On Sunday, June 14 at 7 a.m., Keira D’Amato lined up on a high school track in Richmond, Virginia, to hammer out a 5K. About a week beforehand, the 35-year-old realtor had asked her training partner—Silas Frantz, a former college runner at Georgetown—if he’d be willing to pace her for the time trial.
“He told me he hadn’t worked out since we were marathon training for the [U.S. Olympic Marathon] Trials,” D’Amato told Runner’s World. “But he was up for pacing me.”
It was supposed to be a small event, with just D’Amato and her training partner on the track. But then the runner’s husband came out to watch, and he brought his friend, Brandon Miles, to film the race for MileStat. D’Amato was also surprised to see her coach, Scott Raczko, who is renowned for coaching American mile record-holder Alan Webb throughout his high school and professional careers.
“Having all of that support really motivated me,” she said. “I know I would have probably run the same time if it had just been me and my training partner, but it was awesome to share it with everyone.”
The time trial went even better than D’Amato could have hoped for. In her first 5K race on the track in years, she clocked 15:04, shaving more than a minute off the college 5K PR she set nearly 15 years ago. The runner finished her final 400 meters in a blistering 66 seconds, looking strong—and even smiling—all the way to the line. It wasn’t until later that she’d learn that her time was the seventh-fastest 5K time ever recorded by a woman aged 35 or older.
“Someone get this woman a real pro contract so she can continue to run like she’s been doing on 🔥!” #ICYMI: WATCH former Oakton High state champ & current Midlothian, Va mom @KeiraDAmato’s 15:04 5K time trial PR run yesterday at age 35. @NBC12 ⬇️ https://t.co/JRM4ntOf1d pic.twitter.com/uPABoJOCH8
“I wasn’t really that shocked by my time, because I’ve been putting the pedal to the metal in my training,” D’Amato said. “But it didn’t hit me immediately that I had run under the Olympic standard.” For women, the 2020 Olympic standard for the 5,000 meters is 15:10.
D’Amato has competed at a high level since running for American University, where she was a four-time All-American and 11-time Patriot League individual champion. After graduating in 2006, she began training under Raczko in Richmond, Virginia, but was forced to take a break from running to undergo surgery on her ankle.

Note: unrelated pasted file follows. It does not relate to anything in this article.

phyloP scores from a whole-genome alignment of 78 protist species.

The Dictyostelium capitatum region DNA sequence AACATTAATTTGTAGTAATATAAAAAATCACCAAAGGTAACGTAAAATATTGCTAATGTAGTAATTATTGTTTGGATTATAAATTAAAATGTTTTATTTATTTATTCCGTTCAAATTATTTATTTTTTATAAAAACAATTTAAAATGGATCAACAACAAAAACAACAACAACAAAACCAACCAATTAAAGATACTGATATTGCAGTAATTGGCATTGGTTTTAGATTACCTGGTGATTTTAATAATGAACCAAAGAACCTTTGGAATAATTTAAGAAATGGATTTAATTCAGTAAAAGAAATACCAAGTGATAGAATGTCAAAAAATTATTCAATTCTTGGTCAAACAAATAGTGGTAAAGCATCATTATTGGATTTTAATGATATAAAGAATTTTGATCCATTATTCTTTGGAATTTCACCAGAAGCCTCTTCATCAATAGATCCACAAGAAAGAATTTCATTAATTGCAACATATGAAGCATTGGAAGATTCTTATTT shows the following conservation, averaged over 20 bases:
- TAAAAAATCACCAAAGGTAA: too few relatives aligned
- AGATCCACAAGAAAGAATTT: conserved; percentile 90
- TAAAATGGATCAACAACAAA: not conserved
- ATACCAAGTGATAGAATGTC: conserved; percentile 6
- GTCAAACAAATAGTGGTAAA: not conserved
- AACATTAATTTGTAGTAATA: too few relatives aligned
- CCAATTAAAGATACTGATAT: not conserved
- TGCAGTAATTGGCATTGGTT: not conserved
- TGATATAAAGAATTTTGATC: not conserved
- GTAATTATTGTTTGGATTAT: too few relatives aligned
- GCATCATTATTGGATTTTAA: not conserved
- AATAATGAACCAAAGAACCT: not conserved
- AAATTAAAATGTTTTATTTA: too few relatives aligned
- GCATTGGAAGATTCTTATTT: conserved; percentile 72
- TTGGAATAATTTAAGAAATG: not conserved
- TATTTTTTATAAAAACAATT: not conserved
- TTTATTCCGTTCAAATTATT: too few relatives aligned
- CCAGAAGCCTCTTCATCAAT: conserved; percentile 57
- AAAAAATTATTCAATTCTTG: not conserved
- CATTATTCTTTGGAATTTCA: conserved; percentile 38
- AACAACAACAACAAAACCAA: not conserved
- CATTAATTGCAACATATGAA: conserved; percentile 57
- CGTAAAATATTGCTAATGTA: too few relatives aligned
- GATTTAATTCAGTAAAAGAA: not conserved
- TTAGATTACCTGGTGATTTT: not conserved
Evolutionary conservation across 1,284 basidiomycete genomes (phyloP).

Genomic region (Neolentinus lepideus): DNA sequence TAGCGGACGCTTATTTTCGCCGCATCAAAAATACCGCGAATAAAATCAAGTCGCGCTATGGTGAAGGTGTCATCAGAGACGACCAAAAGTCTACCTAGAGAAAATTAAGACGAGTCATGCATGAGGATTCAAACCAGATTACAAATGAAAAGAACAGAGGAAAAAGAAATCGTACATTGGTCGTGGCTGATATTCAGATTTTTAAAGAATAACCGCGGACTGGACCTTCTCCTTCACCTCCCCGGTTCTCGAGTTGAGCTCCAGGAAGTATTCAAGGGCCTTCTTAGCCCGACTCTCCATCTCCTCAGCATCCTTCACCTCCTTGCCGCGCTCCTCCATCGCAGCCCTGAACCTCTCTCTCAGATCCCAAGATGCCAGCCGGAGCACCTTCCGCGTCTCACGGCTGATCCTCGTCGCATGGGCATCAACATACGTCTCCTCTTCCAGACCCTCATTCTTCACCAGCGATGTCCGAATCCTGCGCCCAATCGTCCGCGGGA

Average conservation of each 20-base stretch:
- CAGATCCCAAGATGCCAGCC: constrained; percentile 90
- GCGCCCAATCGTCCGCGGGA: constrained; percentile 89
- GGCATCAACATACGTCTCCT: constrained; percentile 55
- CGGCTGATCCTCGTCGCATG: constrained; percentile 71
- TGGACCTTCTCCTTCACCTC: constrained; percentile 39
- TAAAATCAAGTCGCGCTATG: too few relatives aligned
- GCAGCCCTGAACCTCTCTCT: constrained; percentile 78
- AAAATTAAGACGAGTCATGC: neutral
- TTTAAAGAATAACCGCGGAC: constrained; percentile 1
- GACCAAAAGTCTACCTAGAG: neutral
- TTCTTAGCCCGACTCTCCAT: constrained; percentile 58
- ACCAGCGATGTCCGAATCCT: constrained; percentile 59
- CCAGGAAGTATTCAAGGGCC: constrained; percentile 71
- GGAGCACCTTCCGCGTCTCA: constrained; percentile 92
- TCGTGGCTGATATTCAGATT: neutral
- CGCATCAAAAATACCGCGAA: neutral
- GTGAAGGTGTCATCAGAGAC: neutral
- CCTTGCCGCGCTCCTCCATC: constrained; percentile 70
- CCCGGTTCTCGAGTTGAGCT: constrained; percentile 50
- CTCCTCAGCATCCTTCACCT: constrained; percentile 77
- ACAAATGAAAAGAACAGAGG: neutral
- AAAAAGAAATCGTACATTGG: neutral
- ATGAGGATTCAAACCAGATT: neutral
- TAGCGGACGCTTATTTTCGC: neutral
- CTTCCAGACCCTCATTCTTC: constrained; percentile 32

In her 30s, D’Amato began working toward achieving her unfinished business on the roads and track. She has been running between 100 and 130 miles per week to train for marathons the past few years, squeezing in the miles around her jam-packed schedule as a realtor and mom. She qualified for the 2020 U.S. Olympic Marathon Trials by running 2:34:55 at the 2019 Berlin Marathon.
And to all wondering—no, she isn’t sponsored; she has always purchased her own gear and paid her way for races. But she doesn’t mind. “I’d be open to a partnership, but I’ve had success on my own, and I don’t want to rock the boat,” she said.
After the Trials—she finished 15th in 2:34:24—she spent a few weeks doing low mileage, then brought her volume back up to between 60 and 100 miles per week this spring. In a typical month, she’ll run one week of 70 miles, one of 80, one of 90, and one of 100, then repeat the cycle. Perhaps even more impressive than her 5K time was the fact that she ran it at the end of a 100-mile week.
“Technically I only ran 95 miles that week, because after the race, my coach said I could take the rest of the day off,” she said. “My body doesn’t really need to taper.”
Her most recent 5K was not an out-of-nowhere feat, but the product of years of consistent hard training, she said.
“In the last two years, I’ve taken maybe one unexpected day off,” she said.
D’Amato’s original plan for this spring and summer was to try to qualify for and race in the 2020 U.S. Olympic Track Trials, but when those became postponed until next year, she and her coach mapped out a schedule of time trials for the summer. If racing resumes in the fall, she’ll consider doing a marathon then; but for now, she’s happy hammering on her own.
“It’s so powerful to set a goal for yourself and just go for it,” she said. “I think the key to having a good time trial is telling people about your goal, so it’s out there. Then work really hard to make it happen. It’s so fun to see yourself progressing.”
From: Runner’s World US
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